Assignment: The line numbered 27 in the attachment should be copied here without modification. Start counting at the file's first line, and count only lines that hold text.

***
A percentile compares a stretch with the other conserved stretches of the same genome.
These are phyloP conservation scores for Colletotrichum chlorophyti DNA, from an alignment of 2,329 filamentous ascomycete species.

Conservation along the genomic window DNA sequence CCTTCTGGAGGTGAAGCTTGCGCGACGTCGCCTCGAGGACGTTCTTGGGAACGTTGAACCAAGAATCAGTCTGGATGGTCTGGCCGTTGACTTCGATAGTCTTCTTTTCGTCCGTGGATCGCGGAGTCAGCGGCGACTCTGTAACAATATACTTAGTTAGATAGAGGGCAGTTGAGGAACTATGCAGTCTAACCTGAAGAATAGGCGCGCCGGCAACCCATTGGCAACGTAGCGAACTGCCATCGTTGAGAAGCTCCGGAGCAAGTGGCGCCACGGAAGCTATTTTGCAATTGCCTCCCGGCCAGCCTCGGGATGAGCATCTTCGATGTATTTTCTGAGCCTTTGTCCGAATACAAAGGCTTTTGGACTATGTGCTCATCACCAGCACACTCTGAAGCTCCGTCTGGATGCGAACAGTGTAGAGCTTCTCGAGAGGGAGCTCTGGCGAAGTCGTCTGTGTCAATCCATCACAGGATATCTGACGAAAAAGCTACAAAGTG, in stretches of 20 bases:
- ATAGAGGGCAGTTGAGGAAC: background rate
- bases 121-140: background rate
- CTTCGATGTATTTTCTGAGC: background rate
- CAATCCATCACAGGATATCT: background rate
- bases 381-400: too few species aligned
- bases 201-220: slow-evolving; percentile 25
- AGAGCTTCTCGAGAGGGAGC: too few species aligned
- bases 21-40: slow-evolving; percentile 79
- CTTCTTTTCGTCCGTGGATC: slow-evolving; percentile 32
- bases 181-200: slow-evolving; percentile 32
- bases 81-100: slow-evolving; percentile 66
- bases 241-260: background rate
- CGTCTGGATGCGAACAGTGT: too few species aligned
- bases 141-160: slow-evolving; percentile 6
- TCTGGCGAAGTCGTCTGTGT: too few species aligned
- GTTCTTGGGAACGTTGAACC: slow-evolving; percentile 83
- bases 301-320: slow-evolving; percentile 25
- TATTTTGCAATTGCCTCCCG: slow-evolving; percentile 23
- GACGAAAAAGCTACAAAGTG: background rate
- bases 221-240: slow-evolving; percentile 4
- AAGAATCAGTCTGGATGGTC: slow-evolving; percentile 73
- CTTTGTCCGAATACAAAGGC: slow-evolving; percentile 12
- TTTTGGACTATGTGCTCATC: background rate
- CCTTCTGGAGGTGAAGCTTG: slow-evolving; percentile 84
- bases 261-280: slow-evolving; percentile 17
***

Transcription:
- CCTTCTGGAGGTGAAGCTTG: slow-evolving; percentile 84